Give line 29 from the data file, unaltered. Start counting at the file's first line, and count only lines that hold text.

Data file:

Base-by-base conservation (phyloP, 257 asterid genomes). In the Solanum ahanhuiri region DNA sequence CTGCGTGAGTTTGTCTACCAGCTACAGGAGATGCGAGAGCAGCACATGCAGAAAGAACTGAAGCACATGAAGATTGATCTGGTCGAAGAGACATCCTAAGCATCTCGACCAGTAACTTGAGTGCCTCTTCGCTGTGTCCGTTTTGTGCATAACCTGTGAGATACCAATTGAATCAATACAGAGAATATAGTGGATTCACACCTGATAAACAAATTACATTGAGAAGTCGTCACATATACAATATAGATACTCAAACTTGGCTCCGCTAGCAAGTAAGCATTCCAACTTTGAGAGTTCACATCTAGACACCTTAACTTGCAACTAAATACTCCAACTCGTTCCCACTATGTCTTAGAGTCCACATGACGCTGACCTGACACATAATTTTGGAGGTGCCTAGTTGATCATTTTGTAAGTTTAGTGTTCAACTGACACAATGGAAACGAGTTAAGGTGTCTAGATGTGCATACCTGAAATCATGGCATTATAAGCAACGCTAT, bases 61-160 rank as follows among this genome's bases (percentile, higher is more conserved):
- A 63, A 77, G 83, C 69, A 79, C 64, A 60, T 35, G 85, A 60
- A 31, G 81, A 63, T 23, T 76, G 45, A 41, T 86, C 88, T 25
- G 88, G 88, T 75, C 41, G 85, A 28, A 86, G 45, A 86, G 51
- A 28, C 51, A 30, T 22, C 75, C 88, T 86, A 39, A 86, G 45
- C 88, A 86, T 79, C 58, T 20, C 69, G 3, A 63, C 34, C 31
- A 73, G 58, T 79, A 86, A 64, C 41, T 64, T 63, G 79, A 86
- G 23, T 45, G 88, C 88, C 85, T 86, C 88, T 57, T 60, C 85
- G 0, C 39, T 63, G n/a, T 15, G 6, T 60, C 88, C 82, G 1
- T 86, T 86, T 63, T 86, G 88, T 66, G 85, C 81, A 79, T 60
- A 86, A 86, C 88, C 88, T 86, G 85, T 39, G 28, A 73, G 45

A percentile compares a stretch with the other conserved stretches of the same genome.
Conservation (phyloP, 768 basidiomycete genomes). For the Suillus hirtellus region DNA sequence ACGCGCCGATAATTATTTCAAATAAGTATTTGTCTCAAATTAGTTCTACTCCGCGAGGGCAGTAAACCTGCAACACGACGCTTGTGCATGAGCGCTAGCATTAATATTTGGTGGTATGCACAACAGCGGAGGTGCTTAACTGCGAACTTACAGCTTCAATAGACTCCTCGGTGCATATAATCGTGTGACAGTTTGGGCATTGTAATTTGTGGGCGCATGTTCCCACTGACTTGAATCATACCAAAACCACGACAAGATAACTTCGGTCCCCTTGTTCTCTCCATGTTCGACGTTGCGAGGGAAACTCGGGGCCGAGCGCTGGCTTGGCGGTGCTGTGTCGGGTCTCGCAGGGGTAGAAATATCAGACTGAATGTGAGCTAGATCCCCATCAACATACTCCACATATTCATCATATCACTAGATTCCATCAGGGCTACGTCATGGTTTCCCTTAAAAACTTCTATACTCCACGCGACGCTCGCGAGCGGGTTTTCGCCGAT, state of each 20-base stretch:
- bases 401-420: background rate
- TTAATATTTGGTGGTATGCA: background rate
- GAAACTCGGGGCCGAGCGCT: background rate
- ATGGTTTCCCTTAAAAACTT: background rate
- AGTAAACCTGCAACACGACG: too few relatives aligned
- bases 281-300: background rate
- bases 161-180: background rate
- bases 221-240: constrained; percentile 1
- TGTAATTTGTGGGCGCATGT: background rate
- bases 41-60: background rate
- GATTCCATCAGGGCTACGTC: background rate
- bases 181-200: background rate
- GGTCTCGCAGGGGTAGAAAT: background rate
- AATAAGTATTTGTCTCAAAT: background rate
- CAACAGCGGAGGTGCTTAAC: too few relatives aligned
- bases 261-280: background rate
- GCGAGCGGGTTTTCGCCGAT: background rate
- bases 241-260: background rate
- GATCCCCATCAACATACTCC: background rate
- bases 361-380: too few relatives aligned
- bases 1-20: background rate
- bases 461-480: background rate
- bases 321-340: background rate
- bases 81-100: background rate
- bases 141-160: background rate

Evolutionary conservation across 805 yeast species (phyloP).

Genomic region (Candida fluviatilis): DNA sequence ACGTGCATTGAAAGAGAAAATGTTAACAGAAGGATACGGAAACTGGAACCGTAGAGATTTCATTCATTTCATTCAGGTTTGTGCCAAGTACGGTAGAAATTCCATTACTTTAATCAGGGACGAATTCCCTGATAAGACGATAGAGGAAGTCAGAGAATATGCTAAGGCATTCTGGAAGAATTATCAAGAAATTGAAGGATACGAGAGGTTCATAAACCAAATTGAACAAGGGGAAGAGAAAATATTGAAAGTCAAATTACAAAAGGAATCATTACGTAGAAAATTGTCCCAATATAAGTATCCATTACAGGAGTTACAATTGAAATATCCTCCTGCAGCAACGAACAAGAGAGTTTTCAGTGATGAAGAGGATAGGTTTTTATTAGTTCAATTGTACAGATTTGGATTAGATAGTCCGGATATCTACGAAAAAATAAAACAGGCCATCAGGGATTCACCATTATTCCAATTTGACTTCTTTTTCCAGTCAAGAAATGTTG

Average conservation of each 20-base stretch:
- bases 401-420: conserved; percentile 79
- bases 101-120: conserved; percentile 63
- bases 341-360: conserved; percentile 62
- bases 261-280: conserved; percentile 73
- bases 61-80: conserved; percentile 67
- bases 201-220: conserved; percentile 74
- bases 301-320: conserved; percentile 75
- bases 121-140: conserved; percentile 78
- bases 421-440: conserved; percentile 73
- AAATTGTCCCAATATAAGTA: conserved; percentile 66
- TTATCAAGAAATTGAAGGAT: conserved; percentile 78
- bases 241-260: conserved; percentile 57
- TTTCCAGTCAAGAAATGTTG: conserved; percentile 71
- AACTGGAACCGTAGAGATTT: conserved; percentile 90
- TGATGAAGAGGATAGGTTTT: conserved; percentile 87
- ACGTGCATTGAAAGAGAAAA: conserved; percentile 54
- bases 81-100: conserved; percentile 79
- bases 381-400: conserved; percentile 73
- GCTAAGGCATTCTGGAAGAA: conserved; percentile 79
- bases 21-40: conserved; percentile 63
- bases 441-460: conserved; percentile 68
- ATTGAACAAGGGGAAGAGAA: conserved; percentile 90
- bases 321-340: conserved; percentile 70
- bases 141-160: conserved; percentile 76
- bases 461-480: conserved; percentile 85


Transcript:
- bases 261-280: background rate